MARCH 26, 1940
WASHINGTON, Monday—I understand that yesterday was the coldest Easter since 1890. In corroboration I can testify that Miss Thompson and I found the sunrise service at the Unknown Soldier's Tomb a triumph of the spiritual over the physical. The seats were all taken in spite of the weather, which congealed both hands and feet. I saw Governor Price of Virginia opening and closing his hands as though they were getting numb and I was glad that none of the young people staying in the house had decided to get up to accompany me. Instead, I took them to the 11:00 service at St. Thomas' Church.
I did not ride in the afternoon as I had planned, the cold and gray skies made me decide to stay indoors and work at my desk. Some more guests arrived and last night nine children were in the house.
Today is very cold and there is no threat of rain, so I think the crowd on the lawn will do very little damage to the grass during the annual Easter egg rolling. As usual, we went down at 9:30 a.m. and I spoke over the radio and said a few words for the newsreels. Then I walked around the grounds and spoke to the members of the George Washington High School Band of Alexandria, Va., and to some members of the Boys Club of the Metropolitan Police, which was to play later. Later in the day, the Montgomery County (Maryland) High School Band, The National Training School Band and the United States Marine Band played for the entertainment of our guests. The youngsters, with baskets filled with eggs, were all warmly dressed and seemed to be enjoying themselves in spite of the chilly air.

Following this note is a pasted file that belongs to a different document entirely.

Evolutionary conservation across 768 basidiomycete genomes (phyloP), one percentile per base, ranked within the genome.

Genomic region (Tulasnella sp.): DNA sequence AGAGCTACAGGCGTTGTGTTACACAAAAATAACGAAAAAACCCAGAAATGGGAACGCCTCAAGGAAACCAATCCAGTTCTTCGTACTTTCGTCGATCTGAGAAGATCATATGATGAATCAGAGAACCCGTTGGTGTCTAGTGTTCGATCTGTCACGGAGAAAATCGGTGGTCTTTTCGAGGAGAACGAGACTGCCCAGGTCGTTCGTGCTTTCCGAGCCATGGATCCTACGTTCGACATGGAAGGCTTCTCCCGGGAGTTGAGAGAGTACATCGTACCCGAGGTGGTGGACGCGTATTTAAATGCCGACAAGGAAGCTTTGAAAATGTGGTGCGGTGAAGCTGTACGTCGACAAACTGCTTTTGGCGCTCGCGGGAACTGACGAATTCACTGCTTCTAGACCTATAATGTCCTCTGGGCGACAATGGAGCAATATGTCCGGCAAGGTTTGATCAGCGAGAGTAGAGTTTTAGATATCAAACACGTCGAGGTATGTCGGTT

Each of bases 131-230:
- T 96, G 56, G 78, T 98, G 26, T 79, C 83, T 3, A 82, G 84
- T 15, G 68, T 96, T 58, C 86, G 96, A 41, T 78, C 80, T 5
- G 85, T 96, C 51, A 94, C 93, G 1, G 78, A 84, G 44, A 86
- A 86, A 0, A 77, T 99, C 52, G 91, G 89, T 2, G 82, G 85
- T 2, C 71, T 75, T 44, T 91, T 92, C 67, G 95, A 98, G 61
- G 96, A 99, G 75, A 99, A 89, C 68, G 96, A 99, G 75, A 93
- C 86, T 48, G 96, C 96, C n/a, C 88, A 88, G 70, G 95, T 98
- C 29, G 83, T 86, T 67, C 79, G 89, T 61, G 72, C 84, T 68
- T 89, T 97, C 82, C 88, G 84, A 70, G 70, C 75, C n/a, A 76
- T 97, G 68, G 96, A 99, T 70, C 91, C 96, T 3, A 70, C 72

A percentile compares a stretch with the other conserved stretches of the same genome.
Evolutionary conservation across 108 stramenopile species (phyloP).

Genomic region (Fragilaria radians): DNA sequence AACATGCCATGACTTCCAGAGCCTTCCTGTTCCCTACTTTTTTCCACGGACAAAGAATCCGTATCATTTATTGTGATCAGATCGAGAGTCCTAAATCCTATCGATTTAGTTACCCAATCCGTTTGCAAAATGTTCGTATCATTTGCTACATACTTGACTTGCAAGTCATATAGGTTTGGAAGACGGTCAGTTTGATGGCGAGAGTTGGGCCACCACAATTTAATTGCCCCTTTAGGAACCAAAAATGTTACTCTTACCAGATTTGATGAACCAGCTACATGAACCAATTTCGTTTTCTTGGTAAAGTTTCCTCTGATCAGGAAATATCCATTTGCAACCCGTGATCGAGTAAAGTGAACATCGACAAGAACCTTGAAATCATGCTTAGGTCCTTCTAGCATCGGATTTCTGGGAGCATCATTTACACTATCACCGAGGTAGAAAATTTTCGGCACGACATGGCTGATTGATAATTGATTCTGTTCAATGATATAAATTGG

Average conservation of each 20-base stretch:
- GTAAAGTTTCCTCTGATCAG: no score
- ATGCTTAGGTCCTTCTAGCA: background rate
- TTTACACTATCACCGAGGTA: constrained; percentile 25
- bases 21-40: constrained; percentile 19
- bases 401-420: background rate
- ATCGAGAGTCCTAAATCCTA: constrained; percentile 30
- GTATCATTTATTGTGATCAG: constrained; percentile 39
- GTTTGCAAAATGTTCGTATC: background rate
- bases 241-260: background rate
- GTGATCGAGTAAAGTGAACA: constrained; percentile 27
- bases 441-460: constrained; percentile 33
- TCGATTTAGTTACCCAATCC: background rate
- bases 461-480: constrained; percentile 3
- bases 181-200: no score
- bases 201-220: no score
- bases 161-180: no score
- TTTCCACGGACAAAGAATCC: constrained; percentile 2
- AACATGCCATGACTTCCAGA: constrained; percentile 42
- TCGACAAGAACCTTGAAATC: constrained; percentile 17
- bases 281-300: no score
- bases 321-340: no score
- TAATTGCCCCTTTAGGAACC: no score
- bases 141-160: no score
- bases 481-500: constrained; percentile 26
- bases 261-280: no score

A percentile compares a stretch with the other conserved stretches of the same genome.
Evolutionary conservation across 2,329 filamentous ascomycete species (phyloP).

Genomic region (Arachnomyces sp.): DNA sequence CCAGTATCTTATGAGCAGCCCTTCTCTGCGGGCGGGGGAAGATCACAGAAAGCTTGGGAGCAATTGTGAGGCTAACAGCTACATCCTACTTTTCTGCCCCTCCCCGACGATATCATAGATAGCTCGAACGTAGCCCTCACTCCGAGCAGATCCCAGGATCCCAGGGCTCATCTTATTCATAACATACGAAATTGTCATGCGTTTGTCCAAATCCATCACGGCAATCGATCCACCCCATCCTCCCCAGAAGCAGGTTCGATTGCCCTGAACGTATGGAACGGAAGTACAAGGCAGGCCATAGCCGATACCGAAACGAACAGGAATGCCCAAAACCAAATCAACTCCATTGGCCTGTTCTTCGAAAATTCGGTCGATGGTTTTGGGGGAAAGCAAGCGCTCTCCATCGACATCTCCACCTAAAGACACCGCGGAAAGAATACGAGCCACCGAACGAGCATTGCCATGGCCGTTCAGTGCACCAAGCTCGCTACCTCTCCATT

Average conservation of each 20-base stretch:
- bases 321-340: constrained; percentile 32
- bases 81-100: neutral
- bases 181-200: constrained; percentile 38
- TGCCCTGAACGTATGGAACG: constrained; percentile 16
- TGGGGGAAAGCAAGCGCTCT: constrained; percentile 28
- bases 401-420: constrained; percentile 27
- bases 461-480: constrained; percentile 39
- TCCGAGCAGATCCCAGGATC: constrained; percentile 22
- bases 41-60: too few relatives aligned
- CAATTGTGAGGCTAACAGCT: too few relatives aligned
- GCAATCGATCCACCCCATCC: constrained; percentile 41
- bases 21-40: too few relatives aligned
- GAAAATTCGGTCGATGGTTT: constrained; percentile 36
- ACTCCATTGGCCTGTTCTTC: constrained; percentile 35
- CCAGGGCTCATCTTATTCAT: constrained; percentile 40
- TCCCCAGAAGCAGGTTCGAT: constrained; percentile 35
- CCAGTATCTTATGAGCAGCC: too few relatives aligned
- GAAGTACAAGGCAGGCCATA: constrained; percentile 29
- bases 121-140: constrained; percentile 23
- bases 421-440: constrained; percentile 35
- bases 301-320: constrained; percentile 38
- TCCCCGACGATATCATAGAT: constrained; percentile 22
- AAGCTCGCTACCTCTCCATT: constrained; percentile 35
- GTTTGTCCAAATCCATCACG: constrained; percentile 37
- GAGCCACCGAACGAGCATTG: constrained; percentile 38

I went for a ride at 11:00 o'clock and at a little after 2:00 I went out on the grounds again to see how many more children had braved the cold. At 2:30 the University of Rochester Glee Club sang two numbers on the porch and then a few numbers in the East Room. At 3:00 o'clock, the small children, who usually come Easter Monday afternoon for a party, arrived. They had their movies and ice cream and cake and a look out on the lawn and left before our official visitors from Costa Rica arrived.
I must tell you that the movie "Rebecca," made from Daphne du Maurier's book, is excellent. It holds your interest all the time and Judith Anderson does a wonderful piece of character acting as Mrs. Danvers. The two principals are charming and convincing. They were wise to end the picture so that you can imagine the future will be happier and that Rebecca's evil influence will finally pass away. Evil influences have a dreadful way, however, of sticking around and one disagreeable person in a family can shadow the present and the future for a long time.